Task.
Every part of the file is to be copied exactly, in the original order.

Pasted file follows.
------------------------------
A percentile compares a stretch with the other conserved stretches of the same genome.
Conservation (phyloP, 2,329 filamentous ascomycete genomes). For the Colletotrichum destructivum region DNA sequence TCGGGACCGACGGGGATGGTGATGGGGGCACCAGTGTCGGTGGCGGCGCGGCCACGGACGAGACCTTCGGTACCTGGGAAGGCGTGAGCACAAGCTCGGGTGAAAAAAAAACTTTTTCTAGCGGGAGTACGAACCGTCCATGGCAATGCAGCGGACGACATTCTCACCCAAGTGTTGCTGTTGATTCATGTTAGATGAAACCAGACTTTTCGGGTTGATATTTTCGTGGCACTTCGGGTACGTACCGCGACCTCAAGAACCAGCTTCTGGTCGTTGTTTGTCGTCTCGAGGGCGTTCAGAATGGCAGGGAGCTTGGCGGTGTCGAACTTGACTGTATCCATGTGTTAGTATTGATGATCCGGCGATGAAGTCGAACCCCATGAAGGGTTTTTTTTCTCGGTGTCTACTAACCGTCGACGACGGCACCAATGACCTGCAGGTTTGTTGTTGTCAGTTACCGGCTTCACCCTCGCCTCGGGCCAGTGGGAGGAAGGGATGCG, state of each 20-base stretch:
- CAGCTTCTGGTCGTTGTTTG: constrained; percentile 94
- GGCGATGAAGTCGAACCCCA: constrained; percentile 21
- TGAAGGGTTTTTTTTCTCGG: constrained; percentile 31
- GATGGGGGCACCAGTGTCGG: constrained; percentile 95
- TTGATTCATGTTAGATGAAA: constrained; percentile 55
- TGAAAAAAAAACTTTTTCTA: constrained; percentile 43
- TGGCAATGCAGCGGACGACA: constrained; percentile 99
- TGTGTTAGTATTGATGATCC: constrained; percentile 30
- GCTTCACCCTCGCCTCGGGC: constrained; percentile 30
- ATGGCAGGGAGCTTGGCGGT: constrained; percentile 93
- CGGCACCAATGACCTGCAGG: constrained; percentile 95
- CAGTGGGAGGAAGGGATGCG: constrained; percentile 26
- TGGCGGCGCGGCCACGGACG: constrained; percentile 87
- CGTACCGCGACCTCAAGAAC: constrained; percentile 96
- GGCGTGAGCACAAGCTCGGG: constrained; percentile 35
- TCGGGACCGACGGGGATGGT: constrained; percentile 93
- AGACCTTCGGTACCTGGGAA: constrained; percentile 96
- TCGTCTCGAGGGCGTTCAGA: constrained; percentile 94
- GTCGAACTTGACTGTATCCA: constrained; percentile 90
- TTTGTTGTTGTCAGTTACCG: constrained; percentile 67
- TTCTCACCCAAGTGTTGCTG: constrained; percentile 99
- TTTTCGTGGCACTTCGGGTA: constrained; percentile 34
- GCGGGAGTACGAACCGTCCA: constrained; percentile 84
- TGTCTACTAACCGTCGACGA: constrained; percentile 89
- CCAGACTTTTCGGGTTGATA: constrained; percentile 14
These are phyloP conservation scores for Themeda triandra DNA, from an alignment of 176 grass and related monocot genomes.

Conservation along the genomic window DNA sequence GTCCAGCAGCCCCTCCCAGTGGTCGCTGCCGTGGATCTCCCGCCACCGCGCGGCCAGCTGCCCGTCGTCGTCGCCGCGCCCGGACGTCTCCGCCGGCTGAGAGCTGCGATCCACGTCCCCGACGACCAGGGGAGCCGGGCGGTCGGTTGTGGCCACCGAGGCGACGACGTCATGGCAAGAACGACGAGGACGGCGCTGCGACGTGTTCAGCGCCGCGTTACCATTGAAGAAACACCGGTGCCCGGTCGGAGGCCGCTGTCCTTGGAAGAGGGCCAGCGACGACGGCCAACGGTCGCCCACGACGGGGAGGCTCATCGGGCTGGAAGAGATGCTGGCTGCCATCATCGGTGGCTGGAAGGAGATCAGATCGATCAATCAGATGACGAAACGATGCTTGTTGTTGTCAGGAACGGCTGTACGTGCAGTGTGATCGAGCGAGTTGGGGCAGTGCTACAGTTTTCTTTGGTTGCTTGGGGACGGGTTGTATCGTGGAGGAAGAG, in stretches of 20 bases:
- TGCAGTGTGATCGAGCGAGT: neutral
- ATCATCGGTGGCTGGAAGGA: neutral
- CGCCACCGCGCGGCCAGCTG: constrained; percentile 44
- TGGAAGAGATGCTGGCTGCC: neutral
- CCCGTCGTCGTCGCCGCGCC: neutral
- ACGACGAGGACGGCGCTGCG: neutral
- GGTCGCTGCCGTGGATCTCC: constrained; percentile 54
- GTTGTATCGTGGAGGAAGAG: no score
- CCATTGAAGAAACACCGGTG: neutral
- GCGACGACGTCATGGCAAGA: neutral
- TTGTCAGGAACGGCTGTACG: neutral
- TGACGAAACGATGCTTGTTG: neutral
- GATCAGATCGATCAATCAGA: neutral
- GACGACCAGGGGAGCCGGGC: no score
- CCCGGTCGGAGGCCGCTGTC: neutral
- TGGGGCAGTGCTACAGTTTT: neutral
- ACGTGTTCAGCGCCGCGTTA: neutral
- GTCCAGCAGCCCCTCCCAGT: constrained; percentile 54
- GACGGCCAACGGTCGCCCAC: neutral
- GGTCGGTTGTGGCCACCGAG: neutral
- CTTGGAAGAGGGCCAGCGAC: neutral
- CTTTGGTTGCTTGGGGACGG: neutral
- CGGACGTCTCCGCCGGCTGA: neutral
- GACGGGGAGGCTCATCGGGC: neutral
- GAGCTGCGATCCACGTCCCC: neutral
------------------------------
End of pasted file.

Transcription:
A percentile compares a stretch with the other conserved stretches of the same genome.
Conservation (phyloP, 2,329 filamentous ascomycete genomes). For the Colletotrichum destructivum region DNA sequence TCGGGACCGACGGGGATGGTGATGGGGGCACCAGTGTCGGTGGCGGCGCGGCCACGGACGAGACCTTCGGTACCTGGGAAGGCGTGAGCACAAGCTCGGGTGAAAAAAAAACTTTTTCTAGCGGGAGTACGAACCGTCCATGGCAATGCAGCGGACGACATTCTCACCCAAGTGTTGCTGTTGATTCATGTTAGATGAAACCAGACTTTTCGGGTTGATATTTTCGTGGCACTTCGGGTACGTACCGCGACCTCAAGAACCAGCTTCTGGTCGTTGTTTGTCGTCTCGAGGGCGTTCAGAATGGCAGGGAGCTTGGCGGTGTCGAACTTGACTGTATCCATGTGTTAGTATTGATGATCCGGCGATGAAGTCGAACCCCATGAAGGGTTTTTTTTCTCGGTGTCTACTAACCGTCGACGACGGCACCAATGACCTGCAGGTTTGTTGTTGTCAGTTACCGGCTTCACCCTCGCCTCGGGCCAGTGGGAGGAAGGGATGCG, state of each 20-base stretch:
- CAGCTTCTGGTCGTTGTTTG: constrained; percentile 94
- GGCGATGAAGTCGAACCCCA: constrained; percentile 21
- TGAAGGGTTTTTTTTCTCGG: constrained; percentile 31
- GATGGGGGCACCAGTGTCGG: constrained; percentile 95
- TTGATTCATGTTAGATGAAA: constrained; percentile 55
- TGAAAAAAAAACTTTTTCTA: constrained; percentile 43
- TGGCAATGCAGCGGACGACA: constrained; percentile 99
- TGTGTTAGTATTGATGATCC: constrained; percentile 30
- GCTTCACCCTCGCCTCGGGC: constrained; percentile 30
- ATGGCAGGGAGCTTGGCGGT: constrained; percentile 93
- CGGCACCAATGACCTGCAGG: constrained; percentile 95
- CAGTGGGAGGAAGGGATGCG: constrained; percentile 26
- TGGCGGCGCGGCCACGGACG: constrained; percentile 87
- CGTACCGCGACCTCAAGAAC: constrained; percentile 96
- GGCGTGAGCACAAGCTCGGG: constrained; percentile 35
- TCGGGACCGACGGGGATGGT: constrained; percentile 93
- AGACCTTCGGTACCTGGGAA: constrained; percentile 96
- TCGTCTCGAGGGCGTTCAGA: constrained; percentile 94
- GTCGAACTTGACTGTATCCA: constrained; percentile 90
- TTTGTTGTTGTCAGTTACCG: constrained; percentile 67
- TTCTCACCCAAGTGTTGCTG: constrained; percentile 99
- TTTTCGTGGCACTTCGGGTA: constrained; percentile 34
- GCGGGAGTACGAACCGTCCA: constrained; percentile 84
- TGTCTACTAACCGTCGACGA: constrained; percentile 89
- CCAGACTTTTCGGGTTGATA: constrained; percentile 14
These are phyloP conservation scores for Themeda triandra DNA, from an alignment of 176 grass and related monocot genomes.

Conservation along the genomic window DNA sequence GTCCAGCAGCCCCTCCCAGTGGTCGCTGCCGTGGATCTCCCGCCACCGCGCGGCCAGCTGCCCGTCGTCGTCGCCGCGCCCGGACGTCTCCGCCGGCTGAGAGCTGCGATCCACGTCCCCGACGACCAGGGGAGCCGGGCGGTCGGTTGTGGCCACCGAGGCGACGACGTCATGGCAAGAACGACGAGGACGGCGCTGCGACGTGTTCAGCGCCGCGTTACCATTGAAGAAACACCGGTGCCCGGTCGGAGGCCGCTGTCCTTGGAAGAGGGCCAGCGACGACGGCCAACGGTCGCCCACGACGGGGAGGCTCATCGGGCTGGAAGAGATGCTGGCTGCCATCATCGGTGGCTGGAAGGAGATCAGATCGATCAATCAGATGACGAAACGATGCTTGTTGTTGTCAGGAACGGCTGTACGTGCAGTGTGATCGAGCGAGTTGGGGCAGTGCTACAGTTTTCTTTGGTTGCTTGGGGACGGGTTGTATCGTGGAGGAAGAG, in stretches of 20 bases:
- TGCAGTGTGATCGAGCGAGT: neutral
- ATCATCGGTGGCTGGAAGGA: neutral
- CGCCACCGCGCGGCCAGCTG: constrained; percentile 44
- TGGAAGAGATGCTGGCTGCC: neutral
- CCCGTCGTCGTCGCCGCGCC: neutral
- ACGACGAGGACGGCGCTGCG: neutral
- GGTCGCTGCCGTGGATCTCC: constrained; percentile 54
- GTTGTATCGTGGAGGAAGAG: no score
- CCATTGAAGAAACACCGGTG: neutral
- GCGACGACGTCATGGCAAGA: neutral
- TTGTCAGGAACGGCTGTACG: neutral
- TGACGAAACGATGCTTGTTG: neutral
- GATCAGATCGATCAATCAGA: neutral
- GACGACCAGGGGAGCCGGGC: no score
- CCCGGTCGGAGGCCGCTGTC: neutral
- TGGGGCAGTGCTACAGTTTT: neutral
- ACGTGTTCAGCGCCGCGTTA: neutral
- GTCCAGCAGCCCCTCCCAGT: constrained; percentile 54
- GACGGCCAACGGTCGCCCAC: neutral
- GGTCGGTTGTGGCCACCGAG: neutral
- CTTGGAAGAGGGCCAGCGAC: neutral
- CTTTGGTTGCTTGGGGACGG: neutral
- CGGACGTCTCCGCCGGCTGA: neutral
- GACGGGGAGGCTCATCGGGC: neutral
- GAGCTGCGATCCACGTCCCC: neutral